Producer Question from 2013
Q. I have analyzed my pasture conditions and the amount of remaining grass yield/availability from now until I normally wean calves in Mid-October. I do not have enough forage for all pairs to graze until weaning. Most of the forage is starting to go dormant. How might I consider using the remaining pastures without culling or dry lotting any cows? (July 10, 2013)
A. Although the drought area seems to be less nationally, the most recent release of pasture conditions would rate about 45 percent of pastures in Nebraska as poor or very poor condition. Consider early weaning at least a part of your herd.
Calves can be successfully weaned using an energy dense, high protein diet at 80-100 days of age. A 300-pound calf will eat about 5 pounds of forage daily on a 100% dry matter basis.
The difference in forage intake between a lactating and non-lactating cow is about 5 pounds of forage per head per day on a 100% dry matter basis.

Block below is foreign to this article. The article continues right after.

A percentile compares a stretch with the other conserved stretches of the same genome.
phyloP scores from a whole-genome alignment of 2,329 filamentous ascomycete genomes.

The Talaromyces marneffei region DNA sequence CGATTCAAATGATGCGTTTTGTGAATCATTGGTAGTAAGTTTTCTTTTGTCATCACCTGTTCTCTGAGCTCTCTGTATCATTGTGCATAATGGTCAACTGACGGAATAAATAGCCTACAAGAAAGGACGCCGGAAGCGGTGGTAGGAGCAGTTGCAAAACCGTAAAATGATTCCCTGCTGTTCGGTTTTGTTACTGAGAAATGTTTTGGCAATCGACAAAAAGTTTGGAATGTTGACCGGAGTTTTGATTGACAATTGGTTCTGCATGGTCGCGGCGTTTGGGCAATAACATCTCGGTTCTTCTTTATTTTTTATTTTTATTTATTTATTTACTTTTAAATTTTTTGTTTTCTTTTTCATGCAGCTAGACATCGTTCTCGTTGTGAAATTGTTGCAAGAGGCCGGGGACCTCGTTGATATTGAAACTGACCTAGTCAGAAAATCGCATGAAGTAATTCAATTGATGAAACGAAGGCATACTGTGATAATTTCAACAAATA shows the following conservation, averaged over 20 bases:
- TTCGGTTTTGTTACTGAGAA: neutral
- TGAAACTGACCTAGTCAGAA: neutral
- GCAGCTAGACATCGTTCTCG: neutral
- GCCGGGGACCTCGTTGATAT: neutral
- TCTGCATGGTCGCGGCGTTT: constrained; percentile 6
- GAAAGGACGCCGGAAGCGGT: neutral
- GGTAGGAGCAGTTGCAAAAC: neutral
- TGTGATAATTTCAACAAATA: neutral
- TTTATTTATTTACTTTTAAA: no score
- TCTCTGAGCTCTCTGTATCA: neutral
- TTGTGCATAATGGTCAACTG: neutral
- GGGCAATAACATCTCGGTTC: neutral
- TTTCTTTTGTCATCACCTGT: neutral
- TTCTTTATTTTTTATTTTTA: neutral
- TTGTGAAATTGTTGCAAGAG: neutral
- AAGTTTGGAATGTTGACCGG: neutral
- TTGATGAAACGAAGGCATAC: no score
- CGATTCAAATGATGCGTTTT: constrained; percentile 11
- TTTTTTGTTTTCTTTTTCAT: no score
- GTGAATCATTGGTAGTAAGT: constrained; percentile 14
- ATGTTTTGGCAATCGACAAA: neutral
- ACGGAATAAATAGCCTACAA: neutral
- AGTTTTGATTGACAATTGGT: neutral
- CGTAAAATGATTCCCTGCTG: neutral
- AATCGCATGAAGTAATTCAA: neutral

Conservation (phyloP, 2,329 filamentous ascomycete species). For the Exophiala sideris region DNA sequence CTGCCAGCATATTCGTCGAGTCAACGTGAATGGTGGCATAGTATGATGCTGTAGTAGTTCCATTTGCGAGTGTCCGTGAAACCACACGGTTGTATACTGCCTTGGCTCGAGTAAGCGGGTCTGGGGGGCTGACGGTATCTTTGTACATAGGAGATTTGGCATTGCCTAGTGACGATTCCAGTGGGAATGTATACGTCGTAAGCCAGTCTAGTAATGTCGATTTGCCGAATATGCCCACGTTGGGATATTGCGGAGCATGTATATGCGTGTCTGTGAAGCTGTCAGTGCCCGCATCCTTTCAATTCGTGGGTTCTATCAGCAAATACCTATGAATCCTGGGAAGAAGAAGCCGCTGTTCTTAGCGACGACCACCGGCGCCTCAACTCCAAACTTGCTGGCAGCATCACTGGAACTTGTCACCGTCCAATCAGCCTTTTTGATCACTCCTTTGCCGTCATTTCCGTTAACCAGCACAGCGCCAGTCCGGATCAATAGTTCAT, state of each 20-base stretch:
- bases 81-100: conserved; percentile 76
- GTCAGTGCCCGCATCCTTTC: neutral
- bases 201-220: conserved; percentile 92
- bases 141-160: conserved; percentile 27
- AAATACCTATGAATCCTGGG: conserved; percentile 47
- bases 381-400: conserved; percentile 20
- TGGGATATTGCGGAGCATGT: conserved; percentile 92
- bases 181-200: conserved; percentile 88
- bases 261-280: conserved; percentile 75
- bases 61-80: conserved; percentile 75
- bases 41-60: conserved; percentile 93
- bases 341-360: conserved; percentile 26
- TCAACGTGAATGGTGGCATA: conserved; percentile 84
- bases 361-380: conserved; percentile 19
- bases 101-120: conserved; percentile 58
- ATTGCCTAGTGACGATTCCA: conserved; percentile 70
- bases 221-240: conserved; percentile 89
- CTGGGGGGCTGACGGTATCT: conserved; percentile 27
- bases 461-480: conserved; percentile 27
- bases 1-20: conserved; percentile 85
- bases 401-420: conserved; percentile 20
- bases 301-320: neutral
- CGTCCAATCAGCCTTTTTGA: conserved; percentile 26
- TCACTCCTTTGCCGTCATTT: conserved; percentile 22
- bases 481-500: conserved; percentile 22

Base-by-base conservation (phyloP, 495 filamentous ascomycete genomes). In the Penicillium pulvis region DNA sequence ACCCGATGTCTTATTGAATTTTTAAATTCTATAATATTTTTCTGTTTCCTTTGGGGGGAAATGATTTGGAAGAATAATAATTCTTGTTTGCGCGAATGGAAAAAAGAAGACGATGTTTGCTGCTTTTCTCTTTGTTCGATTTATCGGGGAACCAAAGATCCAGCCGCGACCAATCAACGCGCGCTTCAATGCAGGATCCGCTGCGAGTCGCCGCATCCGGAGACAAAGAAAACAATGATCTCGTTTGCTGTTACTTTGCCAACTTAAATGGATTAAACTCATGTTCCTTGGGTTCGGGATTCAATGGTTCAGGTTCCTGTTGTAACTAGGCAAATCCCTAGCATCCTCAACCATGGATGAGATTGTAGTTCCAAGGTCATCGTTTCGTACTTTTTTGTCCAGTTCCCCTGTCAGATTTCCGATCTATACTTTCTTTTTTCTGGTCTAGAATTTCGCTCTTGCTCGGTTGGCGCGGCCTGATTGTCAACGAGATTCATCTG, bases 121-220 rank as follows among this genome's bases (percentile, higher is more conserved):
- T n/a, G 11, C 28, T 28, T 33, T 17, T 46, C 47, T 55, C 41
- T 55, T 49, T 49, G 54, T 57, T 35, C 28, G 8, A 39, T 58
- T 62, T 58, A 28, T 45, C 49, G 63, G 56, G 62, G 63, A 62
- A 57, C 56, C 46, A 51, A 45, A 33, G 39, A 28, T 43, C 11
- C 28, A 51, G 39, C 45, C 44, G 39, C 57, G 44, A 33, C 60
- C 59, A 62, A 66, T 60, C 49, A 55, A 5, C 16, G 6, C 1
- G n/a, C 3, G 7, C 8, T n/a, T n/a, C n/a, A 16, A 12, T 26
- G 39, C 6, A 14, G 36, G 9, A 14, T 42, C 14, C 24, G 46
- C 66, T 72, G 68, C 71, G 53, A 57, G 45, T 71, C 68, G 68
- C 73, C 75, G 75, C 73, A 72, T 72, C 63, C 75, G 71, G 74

One-third of your herd is young cows, two and three-year olds. Consider early weaning calves from these cows first. Young cows are the cows that are typically thin at normal weaning and in these conditions may be the most compromised. Getting condition back on these cows now without any or minimal supplementation will allow them to be in optimal condition for their next calving and may be the least expensive way to accomplish this.
Consider also early weaning the calves from mature and old cows as well, should conditions warrant.
UNL Beef Extension Specialist
University of Nebraska